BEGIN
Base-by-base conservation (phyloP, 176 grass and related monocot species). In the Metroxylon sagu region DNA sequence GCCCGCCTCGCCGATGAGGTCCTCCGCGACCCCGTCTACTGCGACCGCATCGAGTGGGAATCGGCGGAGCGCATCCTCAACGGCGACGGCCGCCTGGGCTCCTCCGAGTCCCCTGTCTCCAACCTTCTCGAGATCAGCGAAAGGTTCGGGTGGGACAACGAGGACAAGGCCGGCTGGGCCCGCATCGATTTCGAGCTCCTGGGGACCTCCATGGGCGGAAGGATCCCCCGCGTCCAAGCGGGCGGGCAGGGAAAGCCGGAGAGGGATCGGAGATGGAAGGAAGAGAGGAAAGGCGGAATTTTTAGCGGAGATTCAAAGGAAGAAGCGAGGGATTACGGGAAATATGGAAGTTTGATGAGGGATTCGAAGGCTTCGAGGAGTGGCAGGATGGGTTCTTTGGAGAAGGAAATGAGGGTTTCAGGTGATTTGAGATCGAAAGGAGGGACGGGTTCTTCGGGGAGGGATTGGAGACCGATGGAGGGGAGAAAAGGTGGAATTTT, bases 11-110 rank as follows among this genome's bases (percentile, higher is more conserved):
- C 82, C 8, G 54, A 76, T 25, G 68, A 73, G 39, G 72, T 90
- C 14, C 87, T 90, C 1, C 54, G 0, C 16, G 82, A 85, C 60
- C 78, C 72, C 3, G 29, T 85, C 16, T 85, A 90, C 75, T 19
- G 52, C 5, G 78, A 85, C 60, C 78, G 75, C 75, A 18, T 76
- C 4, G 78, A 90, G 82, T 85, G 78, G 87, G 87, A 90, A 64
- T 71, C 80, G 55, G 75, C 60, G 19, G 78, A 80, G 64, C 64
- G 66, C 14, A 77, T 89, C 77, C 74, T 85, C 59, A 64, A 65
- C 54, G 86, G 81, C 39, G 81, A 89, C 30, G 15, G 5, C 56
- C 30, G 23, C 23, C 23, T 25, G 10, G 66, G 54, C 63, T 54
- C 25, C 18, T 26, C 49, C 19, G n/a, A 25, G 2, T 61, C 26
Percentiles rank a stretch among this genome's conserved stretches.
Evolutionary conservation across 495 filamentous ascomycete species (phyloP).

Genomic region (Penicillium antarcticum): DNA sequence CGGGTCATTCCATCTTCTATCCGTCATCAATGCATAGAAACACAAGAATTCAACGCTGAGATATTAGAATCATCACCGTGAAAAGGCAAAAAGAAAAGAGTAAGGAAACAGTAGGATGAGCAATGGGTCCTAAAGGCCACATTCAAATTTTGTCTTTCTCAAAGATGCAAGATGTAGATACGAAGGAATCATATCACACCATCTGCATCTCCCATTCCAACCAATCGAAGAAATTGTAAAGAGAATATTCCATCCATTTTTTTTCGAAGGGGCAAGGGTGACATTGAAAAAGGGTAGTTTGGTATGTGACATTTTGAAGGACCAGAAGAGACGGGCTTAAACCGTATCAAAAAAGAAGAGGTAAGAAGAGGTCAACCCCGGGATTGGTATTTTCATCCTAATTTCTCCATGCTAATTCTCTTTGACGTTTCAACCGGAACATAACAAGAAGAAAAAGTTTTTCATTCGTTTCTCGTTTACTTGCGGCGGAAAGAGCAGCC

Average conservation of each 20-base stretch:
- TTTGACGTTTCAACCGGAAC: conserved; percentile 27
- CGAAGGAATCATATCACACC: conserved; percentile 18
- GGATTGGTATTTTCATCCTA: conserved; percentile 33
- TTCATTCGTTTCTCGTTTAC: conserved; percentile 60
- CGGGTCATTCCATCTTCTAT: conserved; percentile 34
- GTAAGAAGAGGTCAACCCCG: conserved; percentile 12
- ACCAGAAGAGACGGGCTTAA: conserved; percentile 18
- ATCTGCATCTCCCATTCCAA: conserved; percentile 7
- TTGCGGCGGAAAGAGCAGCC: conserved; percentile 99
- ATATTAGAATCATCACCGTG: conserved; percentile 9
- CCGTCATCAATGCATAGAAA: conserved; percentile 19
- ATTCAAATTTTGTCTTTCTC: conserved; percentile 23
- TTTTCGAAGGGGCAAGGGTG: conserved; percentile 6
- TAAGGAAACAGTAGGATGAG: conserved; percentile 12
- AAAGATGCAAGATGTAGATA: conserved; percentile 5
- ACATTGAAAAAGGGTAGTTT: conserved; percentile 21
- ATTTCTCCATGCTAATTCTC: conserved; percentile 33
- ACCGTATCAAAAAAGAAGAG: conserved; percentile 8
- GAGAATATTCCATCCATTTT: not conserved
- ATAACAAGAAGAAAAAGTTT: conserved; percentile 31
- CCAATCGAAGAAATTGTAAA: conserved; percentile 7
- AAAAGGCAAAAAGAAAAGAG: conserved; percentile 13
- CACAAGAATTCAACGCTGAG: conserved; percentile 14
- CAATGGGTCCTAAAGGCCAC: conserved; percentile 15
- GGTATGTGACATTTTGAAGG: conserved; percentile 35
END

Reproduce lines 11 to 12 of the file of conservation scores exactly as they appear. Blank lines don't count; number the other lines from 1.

- C 25, C 18, T 26, C 49, C 19, G n/a, A 25, G 2, T 61, C 26
Percentiles rank a stretch among this genome's conserved stretches.